While driving to the coast last week, we noticed the St. Johns River floodplain was lined in bright yellow with the blossoms of swamp sunflowers. So early this morning we set out for a hike along the shore of Lake Jesup, part of the St. Johns River system. We were looking for the yellow glow of the masses of flowers, and GPSing a section of the trail that Sandy hadn’t tracked previously.
We didn’t get there as as early as planned, as we had to find all the things needed to go on a short hike. Sure, we’ve spent three months hiking this year on the AT. But going on a day hike is different. Long distance hiking means that it has to be in you pack. Or you do without! Day hiking – after months of being out of practice – means finding all our gear again. Luckily the daypacks, themselves, were in our storage closet. Packs, water, camera, hiking sticks, hats, bug spray, and GPS…….. we’re off!
Arriving at the kiosk, we find the batteries in the GPS are down to the last bar. After a trip back to the car, we realized that they were in the bag we forgot to bring. Not to worry, this is why we made sure that our little cameras use the same AA batteries as the GPS. A quick swap and we’re on our way.
With packs on and the GPS running, we walk down the trail. It wasn’t long before we were surrounded by sunflowers. Both sides of the trail lined in yellow flowers taller than us. Dodging large puddles from recent rains, we came to a “damp zone”. Here’s where Sandy’s hiking experience is different than mine. She is a “swamp walker.” She and her many friends take pride in the fact that they wade along the trail. Sometimes I even think “the deeper the better” for them. Me, the one in waterproof boots, looks and sees that it’s deeper than the top of my boots. If it that deep, I’m looking for a drier path! What I’ve learned is that in the swamps of Florida, there often is no way around.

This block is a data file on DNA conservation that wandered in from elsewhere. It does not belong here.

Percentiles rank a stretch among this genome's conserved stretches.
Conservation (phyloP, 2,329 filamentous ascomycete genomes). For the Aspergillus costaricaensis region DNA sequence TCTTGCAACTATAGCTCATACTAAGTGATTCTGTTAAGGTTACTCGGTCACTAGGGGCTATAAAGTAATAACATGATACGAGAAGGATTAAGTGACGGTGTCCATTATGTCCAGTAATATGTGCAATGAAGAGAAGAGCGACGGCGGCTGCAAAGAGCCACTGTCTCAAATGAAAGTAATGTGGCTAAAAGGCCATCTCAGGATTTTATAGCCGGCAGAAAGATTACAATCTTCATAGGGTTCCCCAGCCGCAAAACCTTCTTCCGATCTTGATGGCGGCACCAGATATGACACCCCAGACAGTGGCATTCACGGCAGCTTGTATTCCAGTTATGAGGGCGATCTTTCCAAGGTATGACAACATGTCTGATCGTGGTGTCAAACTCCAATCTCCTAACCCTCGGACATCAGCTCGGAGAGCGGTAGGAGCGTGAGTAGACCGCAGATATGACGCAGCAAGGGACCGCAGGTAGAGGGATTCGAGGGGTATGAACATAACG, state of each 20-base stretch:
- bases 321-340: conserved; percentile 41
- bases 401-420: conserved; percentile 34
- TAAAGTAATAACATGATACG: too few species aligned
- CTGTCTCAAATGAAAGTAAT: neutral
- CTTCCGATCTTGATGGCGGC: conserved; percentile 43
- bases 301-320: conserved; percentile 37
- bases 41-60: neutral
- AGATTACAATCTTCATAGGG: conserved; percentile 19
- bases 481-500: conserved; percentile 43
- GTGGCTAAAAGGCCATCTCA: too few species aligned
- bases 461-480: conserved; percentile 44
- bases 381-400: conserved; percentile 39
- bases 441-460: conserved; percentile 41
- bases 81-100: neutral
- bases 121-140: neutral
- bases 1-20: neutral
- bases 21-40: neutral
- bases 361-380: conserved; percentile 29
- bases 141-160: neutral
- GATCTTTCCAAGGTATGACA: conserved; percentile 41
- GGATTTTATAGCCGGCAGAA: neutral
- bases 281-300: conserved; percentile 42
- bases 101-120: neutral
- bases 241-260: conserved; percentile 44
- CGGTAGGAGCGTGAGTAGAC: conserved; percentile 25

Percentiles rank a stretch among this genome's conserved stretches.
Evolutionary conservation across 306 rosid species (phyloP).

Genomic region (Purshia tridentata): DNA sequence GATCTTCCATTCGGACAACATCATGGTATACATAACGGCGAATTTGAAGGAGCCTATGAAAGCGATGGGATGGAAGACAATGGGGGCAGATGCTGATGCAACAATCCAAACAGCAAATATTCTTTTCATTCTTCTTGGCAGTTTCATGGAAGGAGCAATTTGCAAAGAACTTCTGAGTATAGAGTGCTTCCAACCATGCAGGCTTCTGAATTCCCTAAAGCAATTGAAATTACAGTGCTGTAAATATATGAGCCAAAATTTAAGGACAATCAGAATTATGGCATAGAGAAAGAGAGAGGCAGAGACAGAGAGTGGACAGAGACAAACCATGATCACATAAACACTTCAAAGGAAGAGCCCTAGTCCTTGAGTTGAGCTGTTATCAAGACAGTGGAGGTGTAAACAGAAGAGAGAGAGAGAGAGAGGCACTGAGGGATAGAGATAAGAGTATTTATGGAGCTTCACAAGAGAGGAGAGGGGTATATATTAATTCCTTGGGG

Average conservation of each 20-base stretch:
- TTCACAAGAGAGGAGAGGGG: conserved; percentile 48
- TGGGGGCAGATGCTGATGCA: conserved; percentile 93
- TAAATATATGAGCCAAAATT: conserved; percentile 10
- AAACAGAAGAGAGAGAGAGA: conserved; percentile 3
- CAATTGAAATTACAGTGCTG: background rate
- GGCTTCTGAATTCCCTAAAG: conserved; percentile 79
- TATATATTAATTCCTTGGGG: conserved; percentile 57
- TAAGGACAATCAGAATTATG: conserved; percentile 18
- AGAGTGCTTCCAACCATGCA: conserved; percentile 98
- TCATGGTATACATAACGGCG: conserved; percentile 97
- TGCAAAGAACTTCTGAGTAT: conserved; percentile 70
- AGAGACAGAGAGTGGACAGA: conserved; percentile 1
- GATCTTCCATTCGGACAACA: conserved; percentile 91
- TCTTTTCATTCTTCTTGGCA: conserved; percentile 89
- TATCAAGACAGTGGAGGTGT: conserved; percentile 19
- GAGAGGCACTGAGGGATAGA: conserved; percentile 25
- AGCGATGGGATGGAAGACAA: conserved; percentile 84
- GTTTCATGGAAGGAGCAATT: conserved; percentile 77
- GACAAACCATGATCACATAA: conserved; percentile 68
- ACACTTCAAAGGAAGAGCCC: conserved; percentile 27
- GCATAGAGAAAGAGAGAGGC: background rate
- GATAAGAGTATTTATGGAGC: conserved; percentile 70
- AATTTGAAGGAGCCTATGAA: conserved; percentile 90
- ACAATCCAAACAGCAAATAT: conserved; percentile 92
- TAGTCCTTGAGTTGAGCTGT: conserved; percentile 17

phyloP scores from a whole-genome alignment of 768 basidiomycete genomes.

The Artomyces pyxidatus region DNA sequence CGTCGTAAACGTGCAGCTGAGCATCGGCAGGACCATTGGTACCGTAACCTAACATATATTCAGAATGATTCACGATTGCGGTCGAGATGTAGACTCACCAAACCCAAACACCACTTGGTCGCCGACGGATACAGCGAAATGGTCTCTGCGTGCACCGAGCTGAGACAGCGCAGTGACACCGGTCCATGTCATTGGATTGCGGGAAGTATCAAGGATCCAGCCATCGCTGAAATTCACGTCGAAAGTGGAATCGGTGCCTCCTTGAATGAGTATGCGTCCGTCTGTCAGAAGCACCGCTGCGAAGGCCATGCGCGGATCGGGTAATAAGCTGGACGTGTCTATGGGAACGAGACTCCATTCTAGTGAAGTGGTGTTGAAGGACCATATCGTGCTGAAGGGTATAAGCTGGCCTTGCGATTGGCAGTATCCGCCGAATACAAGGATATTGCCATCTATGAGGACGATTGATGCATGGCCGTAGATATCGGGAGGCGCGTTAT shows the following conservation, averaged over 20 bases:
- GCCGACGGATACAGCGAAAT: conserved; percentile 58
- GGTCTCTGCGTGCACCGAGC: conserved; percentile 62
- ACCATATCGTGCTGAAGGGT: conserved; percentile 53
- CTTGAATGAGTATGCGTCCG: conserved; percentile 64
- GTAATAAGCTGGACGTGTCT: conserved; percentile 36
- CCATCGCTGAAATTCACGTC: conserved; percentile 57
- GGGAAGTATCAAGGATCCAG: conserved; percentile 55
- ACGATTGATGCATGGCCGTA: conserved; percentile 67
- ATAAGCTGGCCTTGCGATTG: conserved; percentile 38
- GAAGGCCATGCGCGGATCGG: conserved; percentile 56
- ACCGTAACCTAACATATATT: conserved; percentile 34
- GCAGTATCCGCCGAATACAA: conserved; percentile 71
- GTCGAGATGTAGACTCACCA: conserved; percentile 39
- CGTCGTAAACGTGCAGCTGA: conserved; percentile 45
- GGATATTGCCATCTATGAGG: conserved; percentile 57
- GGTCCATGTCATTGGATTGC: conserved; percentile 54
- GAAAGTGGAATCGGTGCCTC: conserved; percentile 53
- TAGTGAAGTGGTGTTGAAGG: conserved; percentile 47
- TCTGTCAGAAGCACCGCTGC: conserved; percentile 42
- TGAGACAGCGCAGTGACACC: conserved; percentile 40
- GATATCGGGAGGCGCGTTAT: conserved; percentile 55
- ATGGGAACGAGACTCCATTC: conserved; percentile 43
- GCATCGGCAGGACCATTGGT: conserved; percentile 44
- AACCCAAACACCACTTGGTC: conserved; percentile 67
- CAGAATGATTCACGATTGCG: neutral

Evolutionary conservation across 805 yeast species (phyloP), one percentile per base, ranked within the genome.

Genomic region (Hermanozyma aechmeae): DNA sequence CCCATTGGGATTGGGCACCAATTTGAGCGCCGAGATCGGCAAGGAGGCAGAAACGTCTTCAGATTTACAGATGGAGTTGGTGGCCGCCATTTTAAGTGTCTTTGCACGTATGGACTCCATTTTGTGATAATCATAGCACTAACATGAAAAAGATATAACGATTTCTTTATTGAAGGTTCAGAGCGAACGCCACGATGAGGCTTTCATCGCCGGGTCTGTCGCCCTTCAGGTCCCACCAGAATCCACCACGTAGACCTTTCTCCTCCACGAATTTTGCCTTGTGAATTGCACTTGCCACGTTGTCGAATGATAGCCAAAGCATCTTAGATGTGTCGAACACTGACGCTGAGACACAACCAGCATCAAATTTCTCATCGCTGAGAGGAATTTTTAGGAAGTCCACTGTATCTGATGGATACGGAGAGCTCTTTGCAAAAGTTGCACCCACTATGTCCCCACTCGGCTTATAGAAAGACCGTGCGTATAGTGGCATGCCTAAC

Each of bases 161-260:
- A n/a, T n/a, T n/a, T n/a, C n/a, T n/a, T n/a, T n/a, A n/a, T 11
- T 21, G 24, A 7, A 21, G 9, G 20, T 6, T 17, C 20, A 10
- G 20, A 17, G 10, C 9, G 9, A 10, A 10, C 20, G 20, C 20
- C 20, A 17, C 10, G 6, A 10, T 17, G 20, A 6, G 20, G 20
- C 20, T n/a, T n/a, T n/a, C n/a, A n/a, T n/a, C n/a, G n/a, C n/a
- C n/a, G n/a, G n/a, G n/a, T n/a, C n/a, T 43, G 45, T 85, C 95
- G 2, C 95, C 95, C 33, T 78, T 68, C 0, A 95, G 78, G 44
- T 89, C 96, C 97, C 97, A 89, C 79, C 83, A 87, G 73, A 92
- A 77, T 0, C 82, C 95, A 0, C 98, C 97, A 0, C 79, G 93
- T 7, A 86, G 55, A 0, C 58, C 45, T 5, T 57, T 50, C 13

After the first water obstacle, we arrive on a berm and continue along the top of it. Looking along both sides of the trail, all I see are ditches, swamps and palms. Until off to our right I see the blue of Lake Jesup in the horizion. The view doesn’t last long before we step off of the berm and head off on the loop trail.
With each step the brush becomes thicker, and before long the trail vanishes. We look for any worn path. There is none. The invasive casearweed has taken over the forest floor. We wade through these plants, often as high as our chest, looking for the next marker. One marker at a time, we blaze a trail where we think it be. Luckily, we kept seeing the next marker as we bushwhacked along. Twice we were we tempted to turn back: first at what appeared to be a creek wider than we wanted to forge, and second when the markers seemed to just end. On closer examination, we found a narrow place with only a step or two across the canal. And after much searching, Sandy found two rusty screws on a tree where the marker had once been.
The best thing about doing the loop trail was that we had the chance to walk through the beautiful sunflowers a second time. Until a great deal of trail maintenance has taken place on the South Loop, and something is done about the casearweed, I wouldn’t recommend hiking any farther than needed to see the beautiful sunflower-lined paths.